# How much is a perfect Jeopardy! score?

### How much is a perfect Jeopardy! score?

Some sports and games have a notion of a "perfect score."  For example, a perfect score in bowling is 300 (twelve consecutive strikes;) a perfect score in golf would be 18 (18 holes-in-one.)

After watching Watson destroy Ken Jennings and Brad Rutter I began to wonder what a perfect score in Jeopardy! would be.

Assumptions:

• The player knows (or can guess) all the correct questions for the given answers.
• The player can consistently beat the other players to the buzzer.
• The player knows (or can guess) where all three Daily Doubles are.
• The Daily Double in the Jeopardy! round happens to be on a \$200 clue.
• The two Daily Doubles in the Double Jeopardy! round both happen to be on \$400 clues.
• The player is willing to "bet it all" at all four opportunities (the three Daily Doubles and Final Jeopardy!).

Jeopardy! has three rounds:

1. The Jeopardy! round
The player starts this round with \$0.
There are six categories with five clues each: \$200, 400, 600, 800, 1000.  That's \$3000 for each category for a nominal total of \$18,000.
But wait - one of those clues is a Daily Double!  For maximum value we're assuming it's a \$200 clue.
The player gets all the normal clues correct and amasses \$17,800.
The player then "makes it a true daily double", gets it right, and doubles their total to \$35,600.
2. The Double Jeopardy! round
The player starts this round with \$35,600.  Again, there are six categories with five clues each.  But this time the values are \$400, 800, 1200, 1600, and \$2000.
That's \$6000 for each category for a nominal total of \$36,000.
But wait - two of those clues are Daily Doubles!  For maximum value we're assuming they're both \$400 clues.
The player gets all the normal clues correct and amasses an additional \$35,200.  They now have \$70,800.
The player then selects the first of the two Daily Doubles for this round, "makes it a true daily double", gets it right, and doubles their total to \$141,600.  (Jeopardy!, unlike some game shows, does not materialize winnings at the end of a round; there's just a single running total for each player throughout the episode.)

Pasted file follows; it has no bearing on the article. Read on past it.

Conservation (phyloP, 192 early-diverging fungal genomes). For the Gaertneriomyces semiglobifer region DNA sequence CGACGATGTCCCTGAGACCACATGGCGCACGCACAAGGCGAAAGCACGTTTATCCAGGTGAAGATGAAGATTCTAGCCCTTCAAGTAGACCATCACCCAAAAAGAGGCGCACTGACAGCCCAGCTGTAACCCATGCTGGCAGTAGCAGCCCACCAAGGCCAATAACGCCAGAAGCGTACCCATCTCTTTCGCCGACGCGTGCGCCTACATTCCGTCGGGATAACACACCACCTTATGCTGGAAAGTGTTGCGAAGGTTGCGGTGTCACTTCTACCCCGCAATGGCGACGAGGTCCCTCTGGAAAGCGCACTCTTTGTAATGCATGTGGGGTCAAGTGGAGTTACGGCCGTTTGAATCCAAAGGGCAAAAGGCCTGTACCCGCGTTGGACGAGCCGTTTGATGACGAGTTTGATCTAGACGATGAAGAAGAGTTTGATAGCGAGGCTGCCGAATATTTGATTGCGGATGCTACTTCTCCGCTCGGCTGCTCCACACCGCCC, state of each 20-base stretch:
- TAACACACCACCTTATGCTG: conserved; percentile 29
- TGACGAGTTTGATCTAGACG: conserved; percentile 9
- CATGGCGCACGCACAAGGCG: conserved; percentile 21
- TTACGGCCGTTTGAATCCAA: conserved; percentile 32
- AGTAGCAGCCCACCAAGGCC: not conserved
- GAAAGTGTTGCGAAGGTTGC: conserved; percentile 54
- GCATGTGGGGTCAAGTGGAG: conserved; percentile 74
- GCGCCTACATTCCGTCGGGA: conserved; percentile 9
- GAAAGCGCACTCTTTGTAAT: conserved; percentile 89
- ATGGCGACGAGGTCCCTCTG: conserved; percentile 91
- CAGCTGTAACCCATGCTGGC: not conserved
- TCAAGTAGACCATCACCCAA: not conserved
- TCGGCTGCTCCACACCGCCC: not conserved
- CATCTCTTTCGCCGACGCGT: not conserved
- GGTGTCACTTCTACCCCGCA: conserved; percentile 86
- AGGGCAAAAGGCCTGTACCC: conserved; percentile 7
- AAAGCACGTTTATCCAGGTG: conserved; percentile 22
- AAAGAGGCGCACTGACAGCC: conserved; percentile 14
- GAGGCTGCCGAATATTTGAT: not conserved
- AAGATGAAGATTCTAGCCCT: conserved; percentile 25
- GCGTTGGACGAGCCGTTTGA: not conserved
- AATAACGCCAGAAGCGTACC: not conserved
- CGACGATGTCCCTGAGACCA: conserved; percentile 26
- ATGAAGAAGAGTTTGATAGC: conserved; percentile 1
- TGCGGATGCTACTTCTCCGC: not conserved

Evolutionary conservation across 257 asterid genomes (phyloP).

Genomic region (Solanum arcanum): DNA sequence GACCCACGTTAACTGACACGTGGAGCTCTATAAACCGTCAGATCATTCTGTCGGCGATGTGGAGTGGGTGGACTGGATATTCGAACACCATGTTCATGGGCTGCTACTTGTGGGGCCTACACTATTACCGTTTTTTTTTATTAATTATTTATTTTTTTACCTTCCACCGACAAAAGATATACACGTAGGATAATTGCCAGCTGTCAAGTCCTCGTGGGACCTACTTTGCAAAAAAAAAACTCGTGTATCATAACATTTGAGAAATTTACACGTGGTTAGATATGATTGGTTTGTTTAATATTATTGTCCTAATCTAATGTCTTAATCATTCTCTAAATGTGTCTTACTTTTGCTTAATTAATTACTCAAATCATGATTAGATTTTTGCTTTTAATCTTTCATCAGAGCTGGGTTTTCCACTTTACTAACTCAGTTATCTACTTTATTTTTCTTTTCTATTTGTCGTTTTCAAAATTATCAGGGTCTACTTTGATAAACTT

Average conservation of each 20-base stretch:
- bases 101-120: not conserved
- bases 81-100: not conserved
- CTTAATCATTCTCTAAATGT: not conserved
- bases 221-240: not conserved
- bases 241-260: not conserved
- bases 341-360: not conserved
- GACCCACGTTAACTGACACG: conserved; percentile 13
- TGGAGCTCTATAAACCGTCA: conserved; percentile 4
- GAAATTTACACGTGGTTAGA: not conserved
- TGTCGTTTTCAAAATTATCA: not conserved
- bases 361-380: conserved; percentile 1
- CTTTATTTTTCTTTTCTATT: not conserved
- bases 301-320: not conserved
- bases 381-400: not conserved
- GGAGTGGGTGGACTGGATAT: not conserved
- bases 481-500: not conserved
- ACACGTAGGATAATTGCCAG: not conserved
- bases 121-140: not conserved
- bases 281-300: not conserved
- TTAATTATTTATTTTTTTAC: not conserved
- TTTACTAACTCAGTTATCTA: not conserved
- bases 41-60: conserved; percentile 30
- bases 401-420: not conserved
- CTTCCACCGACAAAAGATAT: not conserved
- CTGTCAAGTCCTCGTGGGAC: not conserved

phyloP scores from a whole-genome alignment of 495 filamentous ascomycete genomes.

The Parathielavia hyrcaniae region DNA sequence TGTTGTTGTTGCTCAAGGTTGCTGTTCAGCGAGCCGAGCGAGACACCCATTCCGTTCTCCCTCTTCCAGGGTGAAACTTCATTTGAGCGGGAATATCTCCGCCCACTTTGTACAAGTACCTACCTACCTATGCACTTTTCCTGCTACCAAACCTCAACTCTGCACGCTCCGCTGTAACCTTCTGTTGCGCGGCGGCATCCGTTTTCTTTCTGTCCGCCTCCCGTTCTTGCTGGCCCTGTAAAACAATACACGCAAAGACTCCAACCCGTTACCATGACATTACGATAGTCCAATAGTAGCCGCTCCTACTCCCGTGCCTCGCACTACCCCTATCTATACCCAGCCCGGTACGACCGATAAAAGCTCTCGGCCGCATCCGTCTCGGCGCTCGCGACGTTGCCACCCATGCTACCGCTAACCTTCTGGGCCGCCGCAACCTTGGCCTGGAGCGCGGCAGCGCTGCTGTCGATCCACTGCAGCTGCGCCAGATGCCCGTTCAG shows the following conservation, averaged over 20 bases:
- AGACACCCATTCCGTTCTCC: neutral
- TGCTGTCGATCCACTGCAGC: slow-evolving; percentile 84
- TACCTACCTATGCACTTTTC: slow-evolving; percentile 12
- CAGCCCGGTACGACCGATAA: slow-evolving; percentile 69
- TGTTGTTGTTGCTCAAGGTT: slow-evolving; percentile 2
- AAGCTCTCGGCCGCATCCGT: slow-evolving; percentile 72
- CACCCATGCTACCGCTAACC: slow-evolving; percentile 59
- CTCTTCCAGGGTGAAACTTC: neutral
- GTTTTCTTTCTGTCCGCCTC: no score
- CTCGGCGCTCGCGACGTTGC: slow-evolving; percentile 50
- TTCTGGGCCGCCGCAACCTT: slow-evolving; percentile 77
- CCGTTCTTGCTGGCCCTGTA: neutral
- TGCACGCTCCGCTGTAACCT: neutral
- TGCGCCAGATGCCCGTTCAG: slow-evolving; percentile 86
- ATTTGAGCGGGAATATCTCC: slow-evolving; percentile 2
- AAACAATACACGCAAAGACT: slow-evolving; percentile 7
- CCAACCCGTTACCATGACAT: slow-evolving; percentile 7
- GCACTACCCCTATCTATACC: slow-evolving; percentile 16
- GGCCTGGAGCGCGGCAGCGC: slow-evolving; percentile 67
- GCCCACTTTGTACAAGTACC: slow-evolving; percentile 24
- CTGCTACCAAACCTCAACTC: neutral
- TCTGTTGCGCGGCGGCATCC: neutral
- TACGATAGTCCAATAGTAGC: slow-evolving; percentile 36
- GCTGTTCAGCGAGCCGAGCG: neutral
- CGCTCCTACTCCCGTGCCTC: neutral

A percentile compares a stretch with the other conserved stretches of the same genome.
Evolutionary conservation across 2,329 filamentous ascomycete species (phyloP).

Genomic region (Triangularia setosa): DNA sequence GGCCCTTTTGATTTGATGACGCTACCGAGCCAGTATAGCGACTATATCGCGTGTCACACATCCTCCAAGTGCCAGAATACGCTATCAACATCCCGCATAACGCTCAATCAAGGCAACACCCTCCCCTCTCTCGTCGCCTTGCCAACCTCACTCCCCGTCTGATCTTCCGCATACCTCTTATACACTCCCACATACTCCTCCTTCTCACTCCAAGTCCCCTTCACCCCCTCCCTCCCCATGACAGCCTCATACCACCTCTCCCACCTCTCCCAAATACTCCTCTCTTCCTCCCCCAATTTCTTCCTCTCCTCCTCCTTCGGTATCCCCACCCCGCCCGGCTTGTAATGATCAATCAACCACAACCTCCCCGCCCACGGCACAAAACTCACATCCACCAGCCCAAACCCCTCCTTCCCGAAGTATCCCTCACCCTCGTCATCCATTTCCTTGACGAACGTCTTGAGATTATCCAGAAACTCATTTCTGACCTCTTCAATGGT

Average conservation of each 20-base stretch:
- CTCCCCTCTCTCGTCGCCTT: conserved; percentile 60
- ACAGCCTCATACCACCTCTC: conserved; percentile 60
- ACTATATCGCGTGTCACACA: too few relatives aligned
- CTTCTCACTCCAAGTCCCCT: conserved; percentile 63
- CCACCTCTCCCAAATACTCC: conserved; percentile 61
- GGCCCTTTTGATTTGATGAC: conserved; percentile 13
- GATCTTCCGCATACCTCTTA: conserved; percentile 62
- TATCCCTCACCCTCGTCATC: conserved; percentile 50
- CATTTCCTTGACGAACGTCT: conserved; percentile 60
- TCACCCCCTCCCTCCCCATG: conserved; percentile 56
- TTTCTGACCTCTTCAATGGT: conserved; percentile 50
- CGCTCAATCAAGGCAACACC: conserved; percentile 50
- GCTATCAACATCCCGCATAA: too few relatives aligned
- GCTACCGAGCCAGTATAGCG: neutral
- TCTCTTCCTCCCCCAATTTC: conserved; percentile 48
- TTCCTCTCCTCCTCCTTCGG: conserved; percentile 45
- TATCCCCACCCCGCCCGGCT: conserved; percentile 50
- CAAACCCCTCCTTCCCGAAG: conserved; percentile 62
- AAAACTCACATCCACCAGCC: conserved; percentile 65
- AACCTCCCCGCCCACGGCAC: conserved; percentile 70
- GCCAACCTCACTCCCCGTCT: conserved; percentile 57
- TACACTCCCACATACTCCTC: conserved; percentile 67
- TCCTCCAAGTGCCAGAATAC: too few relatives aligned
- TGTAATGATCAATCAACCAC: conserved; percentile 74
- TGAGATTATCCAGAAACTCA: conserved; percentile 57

The player then selects the last Daily Double, "makes it a true daily double", gets it right, and doubles their total to \$283,200.
3. Final Jeopardy!
The player starts this round with \$283,200.
The player looks at the category, bets everything, looks at the answer, writes down the correct question, and doubles their total to \$566,400.

Conclusion: A perfect score for a single episode of Jeopardy! is \$566,400.

The actual record appears to be Roger Craig's win of \$77,000 on September 14 2010.

• Post
• Nicely done

• impressive..

• You've got one false assumption:

Assumption (3): It doesn't matter whether Player X knows where the Daily Double(s) is/are, which in theory Player X wouldn't. Even though most players go sequentially on a given topic, each player can choose any question on the 6x5 board. It's only necessary that Player X finds the Daily Double(s) last while clearing each board.

Your assumptions can thus be condensed:

1) Player X always hits the button first and answers the question correctly.

2) Player X happens to choose the Daily Double(s) last on the board.

3) The Daily Double(s) is/are always on the lowest payout row.

4) Player X always bets max when (s)he can.

Yes, the differences are subtle, but they evidently make a difference since possible cheating is no longer paramount.

Best of luck,

John

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